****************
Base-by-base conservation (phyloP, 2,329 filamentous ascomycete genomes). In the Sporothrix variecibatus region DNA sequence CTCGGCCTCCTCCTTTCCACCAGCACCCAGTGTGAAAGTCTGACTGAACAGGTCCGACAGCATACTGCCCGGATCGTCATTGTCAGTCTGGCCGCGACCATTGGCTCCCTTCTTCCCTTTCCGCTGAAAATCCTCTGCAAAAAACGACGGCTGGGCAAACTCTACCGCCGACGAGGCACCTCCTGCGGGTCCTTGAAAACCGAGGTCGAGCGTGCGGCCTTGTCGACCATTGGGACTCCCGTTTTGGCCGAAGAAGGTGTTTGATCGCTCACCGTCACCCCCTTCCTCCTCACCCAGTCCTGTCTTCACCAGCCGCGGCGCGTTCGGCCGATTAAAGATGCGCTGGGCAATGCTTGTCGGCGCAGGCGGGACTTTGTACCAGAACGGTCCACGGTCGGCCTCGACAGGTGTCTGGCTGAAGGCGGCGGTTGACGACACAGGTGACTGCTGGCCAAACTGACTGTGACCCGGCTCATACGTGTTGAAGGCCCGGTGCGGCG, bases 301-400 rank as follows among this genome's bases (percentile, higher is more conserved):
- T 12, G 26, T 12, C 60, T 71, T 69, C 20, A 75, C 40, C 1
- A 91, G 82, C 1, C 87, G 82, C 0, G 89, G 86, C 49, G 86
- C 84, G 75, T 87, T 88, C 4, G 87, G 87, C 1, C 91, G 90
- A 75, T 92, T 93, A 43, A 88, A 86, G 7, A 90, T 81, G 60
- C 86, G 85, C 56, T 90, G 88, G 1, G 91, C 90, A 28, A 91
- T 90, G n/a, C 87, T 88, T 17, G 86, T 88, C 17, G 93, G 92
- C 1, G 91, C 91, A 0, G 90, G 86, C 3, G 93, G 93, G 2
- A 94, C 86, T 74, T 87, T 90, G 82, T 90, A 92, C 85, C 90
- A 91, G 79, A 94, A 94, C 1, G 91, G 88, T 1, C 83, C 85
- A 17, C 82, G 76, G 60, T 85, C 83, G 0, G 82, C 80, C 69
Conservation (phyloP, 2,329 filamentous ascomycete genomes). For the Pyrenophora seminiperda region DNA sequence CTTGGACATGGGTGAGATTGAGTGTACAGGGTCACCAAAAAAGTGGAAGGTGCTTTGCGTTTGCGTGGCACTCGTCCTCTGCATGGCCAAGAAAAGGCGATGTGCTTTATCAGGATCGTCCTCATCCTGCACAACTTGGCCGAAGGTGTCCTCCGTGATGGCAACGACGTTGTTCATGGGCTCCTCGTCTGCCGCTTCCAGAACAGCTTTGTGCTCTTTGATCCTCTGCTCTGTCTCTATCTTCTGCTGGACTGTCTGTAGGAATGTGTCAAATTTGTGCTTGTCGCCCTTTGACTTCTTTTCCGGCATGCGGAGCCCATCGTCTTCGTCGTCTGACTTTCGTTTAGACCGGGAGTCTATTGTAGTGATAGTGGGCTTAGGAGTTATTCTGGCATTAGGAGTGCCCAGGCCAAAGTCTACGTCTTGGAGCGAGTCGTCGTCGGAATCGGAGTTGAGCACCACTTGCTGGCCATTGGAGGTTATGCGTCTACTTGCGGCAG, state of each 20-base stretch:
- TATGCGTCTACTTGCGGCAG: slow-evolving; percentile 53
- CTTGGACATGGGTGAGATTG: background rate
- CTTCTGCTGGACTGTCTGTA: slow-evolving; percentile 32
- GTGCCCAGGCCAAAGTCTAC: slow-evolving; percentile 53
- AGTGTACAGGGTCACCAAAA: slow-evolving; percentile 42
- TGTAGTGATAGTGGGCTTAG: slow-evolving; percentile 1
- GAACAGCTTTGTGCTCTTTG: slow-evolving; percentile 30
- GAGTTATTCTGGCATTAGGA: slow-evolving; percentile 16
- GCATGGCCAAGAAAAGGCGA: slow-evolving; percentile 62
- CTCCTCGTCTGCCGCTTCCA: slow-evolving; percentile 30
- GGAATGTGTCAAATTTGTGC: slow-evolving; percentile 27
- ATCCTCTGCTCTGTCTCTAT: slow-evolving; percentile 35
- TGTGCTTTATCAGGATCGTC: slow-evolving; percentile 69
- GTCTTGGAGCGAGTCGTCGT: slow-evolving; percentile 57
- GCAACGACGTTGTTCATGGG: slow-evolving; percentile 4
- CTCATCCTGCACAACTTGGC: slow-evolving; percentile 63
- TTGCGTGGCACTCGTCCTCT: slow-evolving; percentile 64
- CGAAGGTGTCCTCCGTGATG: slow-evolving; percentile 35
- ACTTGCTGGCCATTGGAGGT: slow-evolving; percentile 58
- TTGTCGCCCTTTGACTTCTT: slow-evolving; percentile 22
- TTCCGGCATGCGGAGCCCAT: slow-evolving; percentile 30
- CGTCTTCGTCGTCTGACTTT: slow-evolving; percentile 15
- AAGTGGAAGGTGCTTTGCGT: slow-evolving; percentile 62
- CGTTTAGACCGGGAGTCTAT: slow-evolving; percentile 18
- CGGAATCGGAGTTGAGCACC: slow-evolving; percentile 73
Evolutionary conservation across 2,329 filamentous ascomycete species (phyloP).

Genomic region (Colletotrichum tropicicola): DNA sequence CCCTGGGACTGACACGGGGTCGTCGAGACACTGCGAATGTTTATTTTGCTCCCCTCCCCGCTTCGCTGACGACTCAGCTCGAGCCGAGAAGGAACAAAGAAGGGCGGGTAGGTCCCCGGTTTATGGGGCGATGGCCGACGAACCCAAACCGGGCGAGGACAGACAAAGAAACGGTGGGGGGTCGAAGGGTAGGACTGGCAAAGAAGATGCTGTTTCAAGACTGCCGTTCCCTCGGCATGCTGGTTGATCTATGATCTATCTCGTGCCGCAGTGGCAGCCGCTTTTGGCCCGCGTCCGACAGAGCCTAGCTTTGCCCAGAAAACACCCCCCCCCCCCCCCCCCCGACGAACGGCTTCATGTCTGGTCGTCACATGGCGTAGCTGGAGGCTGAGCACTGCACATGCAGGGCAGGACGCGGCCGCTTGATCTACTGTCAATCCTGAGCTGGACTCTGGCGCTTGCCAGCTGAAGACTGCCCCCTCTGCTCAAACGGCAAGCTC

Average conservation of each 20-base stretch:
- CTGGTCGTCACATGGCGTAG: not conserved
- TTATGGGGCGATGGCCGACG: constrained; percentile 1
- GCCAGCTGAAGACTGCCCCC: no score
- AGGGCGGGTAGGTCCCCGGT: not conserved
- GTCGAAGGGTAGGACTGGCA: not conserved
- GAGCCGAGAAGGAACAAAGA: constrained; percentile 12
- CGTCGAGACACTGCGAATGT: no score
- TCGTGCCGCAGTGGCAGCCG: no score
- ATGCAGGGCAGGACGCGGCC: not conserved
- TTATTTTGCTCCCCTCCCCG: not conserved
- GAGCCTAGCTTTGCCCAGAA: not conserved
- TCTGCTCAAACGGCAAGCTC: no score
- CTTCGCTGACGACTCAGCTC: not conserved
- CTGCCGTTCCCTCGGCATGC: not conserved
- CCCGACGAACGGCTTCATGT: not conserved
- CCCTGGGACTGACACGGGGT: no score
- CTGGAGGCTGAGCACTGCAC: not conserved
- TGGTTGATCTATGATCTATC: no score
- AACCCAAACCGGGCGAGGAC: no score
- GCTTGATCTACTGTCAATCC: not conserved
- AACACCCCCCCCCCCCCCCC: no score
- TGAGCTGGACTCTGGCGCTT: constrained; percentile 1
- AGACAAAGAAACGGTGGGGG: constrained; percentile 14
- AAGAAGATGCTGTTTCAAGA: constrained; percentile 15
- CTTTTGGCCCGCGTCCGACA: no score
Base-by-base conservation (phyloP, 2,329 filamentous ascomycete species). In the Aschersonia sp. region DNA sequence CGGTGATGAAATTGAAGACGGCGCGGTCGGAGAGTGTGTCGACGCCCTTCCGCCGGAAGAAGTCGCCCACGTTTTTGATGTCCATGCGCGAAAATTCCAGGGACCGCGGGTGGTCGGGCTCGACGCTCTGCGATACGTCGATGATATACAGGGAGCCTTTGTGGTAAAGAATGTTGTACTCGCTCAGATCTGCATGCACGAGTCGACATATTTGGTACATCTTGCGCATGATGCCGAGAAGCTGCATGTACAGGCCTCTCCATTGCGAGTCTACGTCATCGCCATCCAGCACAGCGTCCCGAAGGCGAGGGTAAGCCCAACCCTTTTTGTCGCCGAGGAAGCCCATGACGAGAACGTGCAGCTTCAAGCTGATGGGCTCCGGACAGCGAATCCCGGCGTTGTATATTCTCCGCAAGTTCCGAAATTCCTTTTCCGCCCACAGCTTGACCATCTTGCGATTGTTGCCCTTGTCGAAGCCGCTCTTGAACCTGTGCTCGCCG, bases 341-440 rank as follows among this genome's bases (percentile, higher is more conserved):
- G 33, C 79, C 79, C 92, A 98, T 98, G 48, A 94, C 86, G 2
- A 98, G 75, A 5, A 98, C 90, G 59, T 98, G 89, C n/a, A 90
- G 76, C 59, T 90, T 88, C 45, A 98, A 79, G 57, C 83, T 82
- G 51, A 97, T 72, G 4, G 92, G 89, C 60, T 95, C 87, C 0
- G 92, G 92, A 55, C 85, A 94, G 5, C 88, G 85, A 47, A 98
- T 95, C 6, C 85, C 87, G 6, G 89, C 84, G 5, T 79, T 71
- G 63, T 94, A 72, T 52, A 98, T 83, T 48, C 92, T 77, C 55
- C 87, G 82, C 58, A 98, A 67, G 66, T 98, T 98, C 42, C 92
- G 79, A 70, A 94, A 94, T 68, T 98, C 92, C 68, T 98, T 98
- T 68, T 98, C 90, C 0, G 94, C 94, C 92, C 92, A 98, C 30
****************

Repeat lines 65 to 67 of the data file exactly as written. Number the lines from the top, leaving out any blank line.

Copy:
- CTTTTGGCCCGCGTCCGACA: no score
Base-by-base conservation (phyloP, 2,329 filamentous ascomycete species). In the Aschersonia sp. region DNA sequence CGGTGATGAAATTGAAGACGGCGCGGTCGGAGAGTGTGTCGACGCCCTTCCGCCGGAAGAAGTCGCCCACGTTTTTGATGTCCATGCGCGAAAATTCCAGGGACCGCGGGTGGTCGGGCTCGACGCTCTGCGATACGTCGATGATATACAGGGAGCCTTTGTGGTAAAGAATGTTGTACTCGCTCAGATCTGCATGCACGAGTCGACATATTTGGTACATCTTGCGCATGATGCCGAGAAGCTGCATGTACAGGCCTCTCCATTGCGAGTCTACGTCATCGCCATCCAGCACAGCGTCCCGAAGGCGAGGGTAAGCCCAACCCTTTTTGTCGCCGAGGAAGCCCATGACGAGAACGTGCAGCTTCAAGCTGATGGGCTCCGGACAGCGAATCCCGGCGTTGTATATTCTCCGCAAGTTCCGAAATTCCTTTTCCGCCCACAGCTTGACCATCTTGCGATTGTTGCCCTTGTCGAAGCCGCTCTTGAACCTGTGCTCGCCG, bases 341-440 rank as follows among this genome's bases (percentile, higher is more conserved):
- G 33, C 79, C 79, C 92, A 98, T 98, G 48, A 94, C 86, G 2